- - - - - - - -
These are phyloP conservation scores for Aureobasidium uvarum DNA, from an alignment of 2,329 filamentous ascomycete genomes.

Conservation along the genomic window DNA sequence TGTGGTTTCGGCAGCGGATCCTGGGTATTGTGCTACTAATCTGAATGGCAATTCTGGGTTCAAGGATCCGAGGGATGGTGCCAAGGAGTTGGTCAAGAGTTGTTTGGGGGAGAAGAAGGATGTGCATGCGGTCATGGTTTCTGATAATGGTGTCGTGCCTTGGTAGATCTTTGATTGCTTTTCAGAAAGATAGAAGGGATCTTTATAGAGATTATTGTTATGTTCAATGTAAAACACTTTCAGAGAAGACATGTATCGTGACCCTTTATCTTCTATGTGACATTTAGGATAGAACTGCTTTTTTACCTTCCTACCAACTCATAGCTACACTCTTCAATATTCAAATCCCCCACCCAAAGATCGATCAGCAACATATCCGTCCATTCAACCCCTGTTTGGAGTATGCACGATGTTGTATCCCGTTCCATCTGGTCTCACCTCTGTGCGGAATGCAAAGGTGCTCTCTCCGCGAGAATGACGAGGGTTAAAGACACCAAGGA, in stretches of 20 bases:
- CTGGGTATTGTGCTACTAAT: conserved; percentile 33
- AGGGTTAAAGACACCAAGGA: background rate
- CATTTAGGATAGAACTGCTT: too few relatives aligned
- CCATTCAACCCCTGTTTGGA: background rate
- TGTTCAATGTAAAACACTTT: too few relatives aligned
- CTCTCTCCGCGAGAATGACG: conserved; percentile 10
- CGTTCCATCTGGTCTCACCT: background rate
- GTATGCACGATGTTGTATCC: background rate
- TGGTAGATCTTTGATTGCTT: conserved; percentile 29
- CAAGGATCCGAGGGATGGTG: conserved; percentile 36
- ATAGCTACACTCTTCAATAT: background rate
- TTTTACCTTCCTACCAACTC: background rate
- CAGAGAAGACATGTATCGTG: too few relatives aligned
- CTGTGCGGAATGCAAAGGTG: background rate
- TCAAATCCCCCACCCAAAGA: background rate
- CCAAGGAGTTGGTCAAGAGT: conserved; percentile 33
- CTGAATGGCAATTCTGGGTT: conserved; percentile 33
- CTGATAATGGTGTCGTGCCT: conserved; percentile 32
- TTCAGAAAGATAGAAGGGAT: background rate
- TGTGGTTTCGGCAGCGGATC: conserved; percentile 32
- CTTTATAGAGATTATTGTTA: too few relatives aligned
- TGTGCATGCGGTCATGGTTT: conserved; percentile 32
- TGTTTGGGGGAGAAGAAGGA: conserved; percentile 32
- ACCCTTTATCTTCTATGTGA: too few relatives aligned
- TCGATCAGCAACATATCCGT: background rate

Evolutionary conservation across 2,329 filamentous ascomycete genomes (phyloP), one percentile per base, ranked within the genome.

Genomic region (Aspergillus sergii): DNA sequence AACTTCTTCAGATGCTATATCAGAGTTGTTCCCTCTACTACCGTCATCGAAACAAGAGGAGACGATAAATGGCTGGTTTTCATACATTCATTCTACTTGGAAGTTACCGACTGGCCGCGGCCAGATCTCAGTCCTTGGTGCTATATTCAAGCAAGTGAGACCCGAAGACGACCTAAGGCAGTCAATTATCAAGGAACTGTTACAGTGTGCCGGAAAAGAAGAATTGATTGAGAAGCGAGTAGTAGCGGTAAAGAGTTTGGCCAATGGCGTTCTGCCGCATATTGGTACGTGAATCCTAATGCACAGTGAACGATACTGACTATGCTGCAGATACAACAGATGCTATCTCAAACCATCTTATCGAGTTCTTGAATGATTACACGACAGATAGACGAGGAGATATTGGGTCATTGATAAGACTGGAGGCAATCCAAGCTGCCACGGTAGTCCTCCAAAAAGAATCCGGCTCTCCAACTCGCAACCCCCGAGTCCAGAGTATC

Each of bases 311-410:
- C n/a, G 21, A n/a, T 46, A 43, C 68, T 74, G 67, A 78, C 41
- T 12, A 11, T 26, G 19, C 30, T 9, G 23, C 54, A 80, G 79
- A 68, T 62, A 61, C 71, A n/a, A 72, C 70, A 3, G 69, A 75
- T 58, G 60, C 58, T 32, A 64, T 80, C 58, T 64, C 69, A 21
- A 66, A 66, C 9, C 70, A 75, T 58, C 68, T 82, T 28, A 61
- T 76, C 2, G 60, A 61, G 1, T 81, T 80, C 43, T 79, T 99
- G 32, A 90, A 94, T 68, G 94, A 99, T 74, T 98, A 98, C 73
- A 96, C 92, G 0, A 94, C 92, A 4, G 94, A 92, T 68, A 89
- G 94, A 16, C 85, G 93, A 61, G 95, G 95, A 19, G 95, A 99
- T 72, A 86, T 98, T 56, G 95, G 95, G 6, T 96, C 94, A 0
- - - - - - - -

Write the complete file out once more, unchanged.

These are phyloP conservation scores for Aureobasidium uvarum DNA, from an alignment of 2,329 filamentous ascomycete genomes.

Conservation along the genomic window DNA sequence TGTGGTTTCGGCAGCGGATCCTGGGTATTGTGCTACTAATCTGAATGGCAATTCTGGGTTCAAGGATCCGAGGGATGGTGCCAAGGAGTTGGTCAAGAGTTGTTTGGGGGAGAAGAAGGATGTGCATGCGGTCATGGTTTCTGATAATGGTGTCGTGCCTTGGTAGATCTTTGATTGCTTTTCAGAAAGATAGAAGGGATCTTTATAGAGATTATTGTTATGTTCAATGTAAAACACTTTCAGAGAAGACATGTATCGTGACCCTTTATCTTCTATGTGACATTTAGGATAGAACTGCTTTTTTACCTTCCTACCAACTCATAGCTACACTCTTCAATATTCAAATCCCCCACCCAAAGATCGATCAGCAACATATCCGTCCATTCAACCCCTGTTTGGAGTATGCACGATGTTGTATCCCGTTCCATCTGGTCTCACCTCTGTGCGGAATGCAAAGGTGCTCTCTCCGCGAGAATGACGAGGGTTAAAGACACCAAGGA, in stretches of 20 bases:
- CTGGGTATTGTGCTACTAAT: conserved; percentile 33
- AGGGTTAAAGACACCAAGGA: background rate
- CATTTAGGATAGAACTGCTT: too few relatives aligned
- CCATTCAACCCCTGTTTGGA: background rate
- TGTTCAATGTAAAACACTTT: too few relatives aligned
- CTCTCTCCGCGAGAATGACG: conserved; percentile 10
- CGTTCCATCTGGTCTCACCT: background rate
- GTATGCACGATGTTGTATCC: background rate
- TGGTAGATCTTTGATTGCTT: conserved; percentile 29
- CAAGGATCCGAGGGATGGTG: conserved; percentile 36
- ATAGCTACACTCTTCAATAT: background rate
- TTTTACCTTCCTACCAACTC: background rate
- CAGAGAAGACATGTATCGTG: too few relatives aligned
- CTGTGCGGAATGCAAAGGTG: background rate
- TCAAATCCCCCACCCAAAGA: background rate
- CCAAGGAGTTGGTCAAGAGT: conserved; percentile 33
- CTGAATGGCAATTCTGGGTT: conserved; percentile 33
- CTGATAATGGTGTCGTGCCT: conserved; percentile 32
- TTCAGAAAGATAGAAGGGAT: background rate
- TGTGGTTTCGGCAGCGGATC: conserved; percentile 32
- CTTTATAGAGATTATTGTTA: too few relatives aligned
- TGTGCATGCGGTCATGGTTT: conserved; percentile 32
- TGTTTGGGGGAGAAGAAGGA: conserved; percentile 32
- ACCCTTTATCTTCTATGTGA: too few relatives aligned
- TCGATCAGCAACATATCCGT: background rate

Evolutionary conservation across 2,329 filamentous ascomycete genomes (phyloP), one percentile per base, ranked within the genome.

Genomic region (Aspergillus sergii): DNA sequence AACTTCTTCAGATGCTATATCAGAGTTGTTCCCTCTACTACCGTCATCGAAACAAGAGGAGACGATAAATGGCTGGTTTTCATACATTCATTCTACTTGGAAGTTACCGACTGGCCGCGGCCAGATCTCAGTCCTTGGTGCTATATTCAAGCAAGTGAGACCCGAAGACGACCTAAGGCAGTCAATTATCAAGGAACTGTTACAGTGTGCCGGAAAAGAAGAATTGATTGAGAAGCGAGTAGTAGCGGTAAAGAGTTTGGCCAATGGCGTTCTGCCGCATATTGGTACGTGAATCCTAATGCACAGTGAACGATACTGACTATGCTGCAGATACAACAGATGCTATCTCAAACCATCTTATCGAGTTCTTGAATGATTACACGACAGATAGACGAGGAGATATTGGGTCATTGATAAGACTGGAGGCAATCCAAGCTGCCACGGTAGTCCTCCAAAAAGAATCCGGCTCTCCAACTCGCAACCCCCGAGTCCAGAGTATC

Each of bases 311-410:
- C n/a, G 21, A n/a, T 46, A 43, C 68, T 74, G 67, A 78, C 41
- T 12, A 11, T 26, G 19, C 30, T 9, G 23, C 54, A 80, G 79
- A 68, T 62, A 61, C 71, A n/a, A 72, C 70, A 3, G 69, A 75
- T 58, G 60, C 58, T 32, A 64, T 80, C 58, T 64, C 69, A 21
- A 66, A 66, C 9, C 70, A 75, T 58, C 68, T 82, T 28, A 61
- T 76, C 2, G 60, A 61, G 1, T 81, T 80, C 43, T 79, T 99
- G 32, A 90, A 94, T 68, G 94, A 99, T 74, T 98, A 98, C 73
- A 96, C 92, G 0, A 94, C 92, A 4, G 94, A 92, T 68, A 89
- G 94, A 16, C 85, G 93, A 61, G 95, G 95, A 19, G 95, A 99
- T 72, A 86, T 98, T 56, G 95, G 95, G 6, T 96, C 94, A 0